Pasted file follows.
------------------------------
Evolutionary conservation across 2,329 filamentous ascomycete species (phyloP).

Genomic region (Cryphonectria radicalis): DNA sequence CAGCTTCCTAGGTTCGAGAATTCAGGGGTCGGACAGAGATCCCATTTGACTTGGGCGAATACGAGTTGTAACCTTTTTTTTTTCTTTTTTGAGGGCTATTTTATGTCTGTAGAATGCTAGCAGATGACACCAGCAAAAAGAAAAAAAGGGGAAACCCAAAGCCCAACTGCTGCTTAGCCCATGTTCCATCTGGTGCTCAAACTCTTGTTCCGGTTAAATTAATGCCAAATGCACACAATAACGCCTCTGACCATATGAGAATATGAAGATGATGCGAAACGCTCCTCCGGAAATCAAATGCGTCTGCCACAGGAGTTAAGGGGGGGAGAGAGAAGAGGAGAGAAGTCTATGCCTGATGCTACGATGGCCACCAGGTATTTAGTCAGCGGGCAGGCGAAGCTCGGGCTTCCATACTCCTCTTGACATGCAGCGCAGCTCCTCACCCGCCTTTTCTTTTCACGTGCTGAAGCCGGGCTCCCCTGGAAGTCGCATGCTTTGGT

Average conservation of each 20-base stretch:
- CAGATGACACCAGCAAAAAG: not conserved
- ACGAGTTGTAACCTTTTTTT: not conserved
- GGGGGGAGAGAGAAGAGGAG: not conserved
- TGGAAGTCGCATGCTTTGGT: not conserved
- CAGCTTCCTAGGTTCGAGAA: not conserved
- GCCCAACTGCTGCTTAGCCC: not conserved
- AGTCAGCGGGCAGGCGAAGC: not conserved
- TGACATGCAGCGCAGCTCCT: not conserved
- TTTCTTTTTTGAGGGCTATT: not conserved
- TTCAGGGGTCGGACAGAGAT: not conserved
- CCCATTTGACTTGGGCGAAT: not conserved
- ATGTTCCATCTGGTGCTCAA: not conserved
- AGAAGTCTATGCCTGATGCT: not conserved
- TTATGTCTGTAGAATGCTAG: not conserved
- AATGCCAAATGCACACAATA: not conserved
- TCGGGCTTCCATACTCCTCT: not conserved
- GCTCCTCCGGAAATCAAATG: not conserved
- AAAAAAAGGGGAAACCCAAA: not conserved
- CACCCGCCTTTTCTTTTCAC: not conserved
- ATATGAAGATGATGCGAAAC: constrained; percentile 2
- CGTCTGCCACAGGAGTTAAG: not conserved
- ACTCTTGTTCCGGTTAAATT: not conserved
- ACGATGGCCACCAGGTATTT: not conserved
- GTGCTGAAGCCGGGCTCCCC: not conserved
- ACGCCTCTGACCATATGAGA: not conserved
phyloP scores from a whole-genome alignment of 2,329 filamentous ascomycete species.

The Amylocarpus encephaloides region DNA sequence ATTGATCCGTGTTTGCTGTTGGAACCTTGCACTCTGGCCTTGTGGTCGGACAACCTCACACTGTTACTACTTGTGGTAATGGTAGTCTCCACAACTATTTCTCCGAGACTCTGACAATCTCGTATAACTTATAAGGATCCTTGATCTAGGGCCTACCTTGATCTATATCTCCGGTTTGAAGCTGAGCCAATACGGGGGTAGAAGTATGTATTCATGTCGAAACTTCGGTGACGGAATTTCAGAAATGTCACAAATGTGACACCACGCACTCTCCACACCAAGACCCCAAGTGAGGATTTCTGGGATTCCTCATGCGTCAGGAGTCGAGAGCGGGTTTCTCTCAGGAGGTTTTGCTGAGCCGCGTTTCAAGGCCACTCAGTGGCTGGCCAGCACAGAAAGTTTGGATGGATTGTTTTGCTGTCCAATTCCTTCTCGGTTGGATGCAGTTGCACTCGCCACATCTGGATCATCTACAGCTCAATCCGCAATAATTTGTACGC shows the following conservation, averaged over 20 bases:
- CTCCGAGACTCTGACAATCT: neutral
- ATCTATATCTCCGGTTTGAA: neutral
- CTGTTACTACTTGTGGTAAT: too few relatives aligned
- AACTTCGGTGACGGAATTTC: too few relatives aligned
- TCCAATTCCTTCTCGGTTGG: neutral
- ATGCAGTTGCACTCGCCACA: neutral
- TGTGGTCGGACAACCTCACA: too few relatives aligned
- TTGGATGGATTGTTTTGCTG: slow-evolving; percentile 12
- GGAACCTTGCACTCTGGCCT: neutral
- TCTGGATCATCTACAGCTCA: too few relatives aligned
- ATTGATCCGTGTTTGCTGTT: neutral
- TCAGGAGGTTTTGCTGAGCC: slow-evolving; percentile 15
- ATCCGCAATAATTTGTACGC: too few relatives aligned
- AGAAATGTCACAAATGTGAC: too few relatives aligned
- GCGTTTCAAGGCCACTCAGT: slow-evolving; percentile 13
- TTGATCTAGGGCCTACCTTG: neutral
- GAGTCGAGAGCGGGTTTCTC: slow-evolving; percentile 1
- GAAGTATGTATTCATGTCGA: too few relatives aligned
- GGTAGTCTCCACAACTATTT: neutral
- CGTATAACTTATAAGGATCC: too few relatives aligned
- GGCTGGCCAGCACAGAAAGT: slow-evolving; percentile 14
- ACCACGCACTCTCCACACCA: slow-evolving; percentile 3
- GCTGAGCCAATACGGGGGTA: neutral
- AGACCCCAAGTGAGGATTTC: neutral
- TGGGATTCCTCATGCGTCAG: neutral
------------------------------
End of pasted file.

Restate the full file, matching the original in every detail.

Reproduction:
Evolutionary conservation across 2,329 filamentous ascomycete species (phyloP).

Genomic region (Cryphonectria radicalis): DNA sequence CAGCTTCCTAGGTTCGAGAATTCAGGGGTCGGACAGAGATCCCATTTGACTTGGGCGAATACGAGTTGTAACCTTTTTTTTTTCTTTTTTGAGGGCTATTTTATGTCTGTAGAATGCTAGCAGATGACACCAGCAAAAAGAAAAAAAGGGGAAACCCAAAGCCCAACTGCTGCTTAGCCCATGTTCCATCTGGTGCTCAAACTCTTGTTCCGGTTAAATTAATGCCAAATGCACACAATAACGCCTCTGACCATATGAGAATATGAAGATGATGCGAAACGCTCCTCCGGAAATCAAATGCGTCTGCCACAGGAGTTAAGGGGGGGAGAGAGAAGAGGAGAGAAGTCTATGCCTGATGCTACGATGGCCACCAGGTATTTAGTCAGCGGGCAGGCGAAGCTCGGGCTTCCATACTCCTCTTGACATGCAGCGCAGCTCCTCACCCGCCTTTTCTTTTCACGTGCTGAAGCCGGGCTCCCCTGGAAGTCGCATGCTTTGGT

Average conservation of each 20-base stretch:
- CAGATGACACCAGCAAAAAG: not conserved
- ACGAGTTGTAACCTTTTTTT: not conserved
- GGGGGGAGAGAGAAGAGGAG: not conserved
- TGGAAGTCGCATGCTTTGGT: not conserved
- CAGCTTCCTAGGTTCGAGAA: not conserved
- GCCCAACTGCTGCTTAGCCC: not conserved
- AGTCAGCGGGCAGGCGAAGC: not conserved
- TGACATGCAGCGCAGCTCCT: not conserved
- TTTCTTTTTTGAGGGCTATT: not conserved
- TTCAGGGGTCGGACAGAGAT: not conserved
- CCCATTTGACTTGGGCGAAT: not conserved
- ATGTTCCATCTGGTGCTCAA: not conserved
- AGAAGTCTATGCCTGATGCT: not conserved
- TTATGTCTGTAGAATGCTAG: not conserved
- AATGCCAAATGCACACAATA: not conserved
- TCGGGCTTCCATACTCCTCT: not conserved
- GCTCCTCCGGAAATCAAATG: not conserved
- AAAAAAAGGGGAAACCCAAA: not conserved
- CACCCGCCTTTTCTTTTCAC: not conserved
- ATATGAAGATGATGCGAAAC: constrained; percentile 2
- CGTCTGCCACAGGAGTTAAG: not conserved
- ACTCTTGTTCCGGTTAAATT: not conserved
- ACGATGGCCACCAGGTATTT: not conserved
- GTGCTGAAGCCGGGCTCCCC: not conserved
- ACGCCTCTGACCATATGAGA: not conserved
phyloP scores from a whole-genome alignment of 2,329 filamentous ascomycete species.

The Amylocarpus encephaloides region DNA sequence ATTGATCCGTGTTTGCTGTTGGAACCTTGCACTCTGGCCTTGTGGTCGGACAACCTCACACTGTTACTACTTGTGGTAATGGTAGTCTCCACAACTATTTCTCCGAGACTCTGACAATCTCGTATAACTTATAAGGATCCTTGATCTAGGGCCTACCTTGATCTATATCTCCGGTTTGAAGCTGAGCCAATACGGGGGTAGAAGTATGTATTCATGTCGAAACTTCGGTGACGGAATTTCAGAAATGTCACAAATGTGACACCACGCACTCTCCACACCAAGACCCCAAGTGAGGATTTCTGGGATTCCTCATGCGTCAGGAGTCGAGAGCGGGTTTCTCTCAGGAGGTTTTGCTGAGCCGCGTTTCAAGGCCACTCAGTGGCTGGCCAGCACAGAAAGTTTGGATGGATTGTTTTGCTGTCCAATTCCTTCTCGGTTGGATGCAGTTGCACTCGCCACATCTGGATCATCTACAGCTCAATCCGCAATAATTTGTACGC shows the following conservation, averaged over 20 bases:
- CTCCGAGACTCTGACAATCT: neutral
- ATCTATATCTCCGGTTTGAA: neutral
- CTGTTACTACTTGTGGTAAT: too few relatives aligned
- AACTTCGGTGACGGAATTTC: too few relatives aligned
- TCCAATTCCTTCTCGGTTGG: neutral
- ATGCAGTTGCACTCGCCACA: neutral
- TGTGGTCGGACAACCTCACA: too few relatives aligned
- TTGGATGGATTGTTTTGCTG: slow-evolving; percentile 12
- GGAACCTTGCACTCTGGCCT: neutral
- TCTGGATCATCTACAGCTCA: too few relatives aligned
- ATTGATCCGTGTTTGCTGTT: neutral
- TCAGGAGGTTTTGCTGAGCC: slow-evolving; percentile 15
- ATCCGCAATAATTTGTACGC: too few relatives aligned
- AGAAATGTCACAAATGTGAC: too few relatives aligned
- GCGTTTCAAGGCCACTCAGT: slow-evolving; percentile 13
- TTGATCTAGGGCCTACCTTG: neutral
- GAGTCGAGAGCGGGTTTCTC: slow-evolving; percentile 1
- GAAGTATGTATTCATGTCGA: too few relatives aligned
- GGTAGTCTCCACAACTATTT: neutral
- CGTATAACTTATAAGGATCC: too few relatives aligned
- GGCTGGCCAGCACAGAAAGT: slow-evolving; percentile 14
- ACCACGCACTCTCCACACCA: slow-evolving; percentile 3
- GCTGAGCCAATACGGGGGTA: neutral
- AGACCCCAAGTGAGGATTTC: neutral
- TGGGATTCCTCATGCGTCAG: neutral